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To George Washington from Benjamin Harrison, 3 April 1789

From Benjamin Harrison

Berkley Apr. 3d 1789

My dear Sir

Your favor of the 9th ulto did not reach me till yesterday, the postmaster having by mistake, sent it to the Williamsburg office.

The sentiments you express, and the motives you assign, for taking on you the administration of the American government, I am sure proceed from the heart; and indeed they are such as I knew could alone govern you. If we could always be in such hands, my fears would vanish; but alass, that is not to be expected. My feeble aid, for the short time fate will continue me here, shall most assuredly be given, to render your situation comfortable, and prosperous. It has ever been my line of conduct, to combat every system of government, that my judgment disapproved, with firmness, and decency; but being over ruled, to acquiesce, and indeavour by a prompt obedience to the laws, to carry the opinions of others, into execution.

I can very readily conceive that too much of your time would have been taken up, by pointedly answering your numerous correspondents; and therefore very readily excuse, the trifling neglect of me; from a certainty that it could not proceed from a suspicion, of my entertaining the public, with any of your confidential communciations, either verbal, or by letter. We formerly had a long, and very interesting correspondence, every paragraph of which has been long since buried in oblivion; nor has the public eye ever had a glance at a single sentence of them. That you have been ill treated in that way I know, but you must look nearer home for the authors.

When I took the liberty to communicate to you, my desire of becoming a place man,1 I had not the most distant idea of extorting a promise of assistance; but only thought it necessary to inform you of my wishes, that your attention might in some degree be turn’d to me. If Colo. Parker, to whom the place was properly given, had continued in it; you would have found me amongst the last men in the world, that would have attempted to displace him; but the present case is widely different. On his being chosen a member of congress, he unexpectedly resign’d his commission, about ten days before the new government was to take place, which there was no kind of necessity for his doing; and Lindsay was appointed before his resignation was known to a hundredth part of the country. The executive council, was at that time composed of six members only, five of which were present; three of them were in his favor, and the other two with the absent member against him;2 this being a true state of facts, I did not conceive the application improper; more espcially when I was of opinion, that if the establishment of him had been left to the assembly, that it was next to impossible that he could have got himself confirm’d. The idea of being a place man under any government is disagreable.3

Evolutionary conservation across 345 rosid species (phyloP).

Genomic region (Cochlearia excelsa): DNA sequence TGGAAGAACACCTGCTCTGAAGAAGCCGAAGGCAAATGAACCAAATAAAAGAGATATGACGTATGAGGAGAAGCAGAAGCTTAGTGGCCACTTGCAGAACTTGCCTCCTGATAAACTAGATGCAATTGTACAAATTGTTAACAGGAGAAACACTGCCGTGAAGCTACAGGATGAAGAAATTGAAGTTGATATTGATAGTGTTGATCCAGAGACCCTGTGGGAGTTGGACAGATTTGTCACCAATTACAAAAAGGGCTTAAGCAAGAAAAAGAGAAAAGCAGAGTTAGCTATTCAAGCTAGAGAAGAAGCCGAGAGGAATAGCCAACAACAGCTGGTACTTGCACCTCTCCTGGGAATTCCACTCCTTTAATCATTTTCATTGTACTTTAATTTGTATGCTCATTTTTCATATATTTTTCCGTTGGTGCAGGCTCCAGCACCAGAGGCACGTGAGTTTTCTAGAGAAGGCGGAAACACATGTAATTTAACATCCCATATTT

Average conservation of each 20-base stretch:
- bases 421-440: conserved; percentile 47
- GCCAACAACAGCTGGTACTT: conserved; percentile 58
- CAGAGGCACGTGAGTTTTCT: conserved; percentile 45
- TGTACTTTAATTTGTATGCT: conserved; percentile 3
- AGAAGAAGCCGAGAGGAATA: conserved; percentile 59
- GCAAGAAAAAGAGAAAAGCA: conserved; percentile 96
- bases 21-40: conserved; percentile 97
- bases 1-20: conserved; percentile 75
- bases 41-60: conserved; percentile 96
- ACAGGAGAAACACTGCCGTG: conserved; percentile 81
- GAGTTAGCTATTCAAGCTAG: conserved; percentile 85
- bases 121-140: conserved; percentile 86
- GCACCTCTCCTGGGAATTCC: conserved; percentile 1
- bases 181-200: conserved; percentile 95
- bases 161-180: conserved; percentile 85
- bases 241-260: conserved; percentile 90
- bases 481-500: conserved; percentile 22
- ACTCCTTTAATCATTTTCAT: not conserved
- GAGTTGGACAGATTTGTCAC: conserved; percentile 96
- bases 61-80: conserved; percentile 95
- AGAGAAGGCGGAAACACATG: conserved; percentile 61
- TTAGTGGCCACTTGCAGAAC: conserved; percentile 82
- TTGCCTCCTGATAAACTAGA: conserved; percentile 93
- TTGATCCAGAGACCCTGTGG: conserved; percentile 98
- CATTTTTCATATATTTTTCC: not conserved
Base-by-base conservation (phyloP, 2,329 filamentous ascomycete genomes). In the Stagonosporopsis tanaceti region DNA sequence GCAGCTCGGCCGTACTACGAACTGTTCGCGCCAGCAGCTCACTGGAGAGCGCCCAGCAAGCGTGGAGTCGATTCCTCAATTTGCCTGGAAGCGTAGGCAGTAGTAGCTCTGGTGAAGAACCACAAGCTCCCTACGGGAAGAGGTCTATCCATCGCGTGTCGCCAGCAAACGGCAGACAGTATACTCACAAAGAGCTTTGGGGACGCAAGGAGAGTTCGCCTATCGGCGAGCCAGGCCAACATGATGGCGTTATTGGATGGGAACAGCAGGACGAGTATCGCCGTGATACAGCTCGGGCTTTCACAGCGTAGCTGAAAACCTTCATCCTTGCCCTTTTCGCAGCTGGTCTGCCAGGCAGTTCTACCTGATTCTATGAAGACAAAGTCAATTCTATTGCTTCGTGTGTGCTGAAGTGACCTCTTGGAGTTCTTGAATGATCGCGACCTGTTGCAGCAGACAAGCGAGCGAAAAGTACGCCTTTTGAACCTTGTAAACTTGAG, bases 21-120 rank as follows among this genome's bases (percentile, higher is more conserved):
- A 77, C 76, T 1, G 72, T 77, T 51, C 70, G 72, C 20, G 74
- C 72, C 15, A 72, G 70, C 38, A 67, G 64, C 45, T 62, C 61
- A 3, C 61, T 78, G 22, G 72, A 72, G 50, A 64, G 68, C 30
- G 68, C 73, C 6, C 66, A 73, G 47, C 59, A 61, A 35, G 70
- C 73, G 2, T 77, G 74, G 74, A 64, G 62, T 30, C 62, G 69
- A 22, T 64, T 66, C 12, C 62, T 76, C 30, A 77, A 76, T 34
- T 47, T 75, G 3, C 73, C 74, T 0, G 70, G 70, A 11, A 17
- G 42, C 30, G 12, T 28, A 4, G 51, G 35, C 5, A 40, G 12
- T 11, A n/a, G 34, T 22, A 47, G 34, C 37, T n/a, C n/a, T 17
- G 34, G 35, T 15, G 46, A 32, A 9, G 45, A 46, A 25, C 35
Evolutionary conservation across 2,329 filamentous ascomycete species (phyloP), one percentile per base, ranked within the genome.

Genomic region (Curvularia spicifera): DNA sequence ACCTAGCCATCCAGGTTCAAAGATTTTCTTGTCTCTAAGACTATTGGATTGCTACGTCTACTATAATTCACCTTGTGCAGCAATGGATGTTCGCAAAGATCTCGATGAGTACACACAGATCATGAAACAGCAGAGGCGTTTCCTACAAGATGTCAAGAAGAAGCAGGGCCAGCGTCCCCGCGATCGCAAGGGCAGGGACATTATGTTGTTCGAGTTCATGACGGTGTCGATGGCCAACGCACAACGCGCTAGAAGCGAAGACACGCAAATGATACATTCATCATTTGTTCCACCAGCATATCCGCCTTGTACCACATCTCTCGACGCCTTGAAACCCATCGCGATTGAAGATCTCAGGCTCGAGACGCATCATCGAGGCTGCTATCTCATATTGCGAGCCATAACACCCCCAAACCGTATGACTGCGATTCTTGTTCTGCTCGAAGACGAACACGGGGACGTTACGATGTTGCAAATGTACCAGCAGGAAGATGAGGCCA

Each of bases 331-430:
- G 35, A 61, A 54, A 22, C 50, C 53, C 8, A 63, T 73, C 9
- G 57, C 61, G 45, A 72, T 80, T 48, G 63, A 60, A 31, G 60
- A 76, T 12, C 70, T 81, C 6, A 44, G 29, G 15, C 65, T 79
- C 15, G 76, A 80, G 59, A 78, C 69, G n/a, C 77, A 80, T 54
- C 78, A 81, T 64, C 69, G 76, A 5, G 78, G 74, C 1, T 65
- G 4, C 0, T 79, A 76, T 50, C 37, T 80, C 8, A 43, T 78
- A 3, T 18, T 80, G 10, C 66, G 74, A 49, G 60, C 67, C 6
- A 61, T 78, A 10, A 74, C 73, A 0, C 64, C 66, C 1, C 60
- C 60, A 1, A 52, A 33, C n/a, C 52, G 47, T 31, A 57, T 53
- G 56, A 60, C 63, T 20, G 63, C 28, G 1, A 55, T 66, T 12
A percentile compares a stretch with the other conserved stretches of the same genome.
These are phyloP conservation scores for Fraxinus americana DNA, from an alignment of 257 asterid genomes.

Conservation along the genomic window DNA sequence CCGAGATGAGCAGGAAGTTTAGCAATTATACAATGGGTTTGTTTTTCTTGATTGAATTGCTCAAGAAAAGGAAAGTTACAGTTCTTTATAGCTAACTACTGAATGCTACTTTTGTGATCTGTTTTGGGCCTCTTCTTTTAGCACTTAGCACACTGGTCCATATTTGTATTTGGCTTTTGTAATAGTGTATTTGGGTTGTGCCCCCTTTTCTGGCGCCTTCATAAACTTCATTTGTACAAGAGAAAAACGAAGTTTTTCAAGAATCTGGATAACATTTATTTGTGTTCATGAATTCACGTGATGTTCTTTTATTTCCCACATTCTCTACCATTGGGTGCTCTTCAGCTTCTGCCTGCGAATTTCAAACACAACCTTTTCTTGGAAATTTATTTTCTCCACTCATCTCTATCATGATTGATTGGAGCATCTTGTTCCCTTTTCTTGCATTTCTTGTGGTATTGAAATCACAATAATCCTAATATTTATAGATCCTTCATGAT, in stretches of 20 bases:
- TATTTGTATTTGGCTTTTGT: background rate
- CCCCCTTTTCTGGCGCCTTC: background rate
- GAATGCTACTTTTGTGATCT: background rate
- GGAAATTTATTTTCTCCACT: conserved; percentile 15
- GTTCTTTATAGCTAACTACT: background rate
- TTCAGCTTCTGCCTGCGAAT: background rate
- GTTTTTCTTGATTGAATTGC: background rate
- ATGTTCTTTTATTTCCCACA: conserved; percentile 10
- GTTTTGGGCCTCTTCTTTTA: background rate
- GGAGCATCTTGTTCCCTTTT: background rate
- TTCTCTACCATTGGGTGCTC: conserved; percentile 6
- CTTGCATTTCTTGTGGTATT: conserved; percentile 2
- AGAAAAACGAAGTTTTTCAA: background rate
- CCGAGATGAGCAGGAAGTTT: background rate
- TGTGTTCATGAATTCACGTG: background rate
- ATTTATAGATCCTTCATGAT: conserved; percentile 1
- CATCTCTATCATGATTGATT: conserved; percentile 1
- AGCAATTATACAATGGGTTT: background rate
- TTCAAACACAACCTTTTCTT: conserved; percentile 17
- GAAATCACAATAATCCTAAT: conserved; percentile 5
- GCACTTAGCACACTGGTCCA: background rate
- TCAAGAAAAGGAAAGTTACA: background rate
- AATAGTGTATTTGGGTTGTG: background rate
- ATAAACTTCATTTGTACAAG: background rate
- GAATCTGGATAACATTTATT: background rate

AL (incomplete), DLC:GW.

1On 26 Feb. 1789 Harrison wrote GW requesting “the appointment to the naval office of Norfolk, Portsmouth, and that district.”

2For the competition over the collectorship at Norfolk, see Harrison to GW, 26 Feb., n.1. James Wood, Carter Braxton, Joseph Jones, William Heth, and Robert Goode were present at the council meeting on 23 Feb. when William Lindsay was named by the state to replace Josiah Parker. James McClurg was absent (Journals of the Council of State of Virginia, description begins H. R. McIlwaine et al., eds. Journals of the Council of the State of Virginia. 5 vols. Richmond, 1931–82. description ends 5:54).

3The remainder of the letter is missing.

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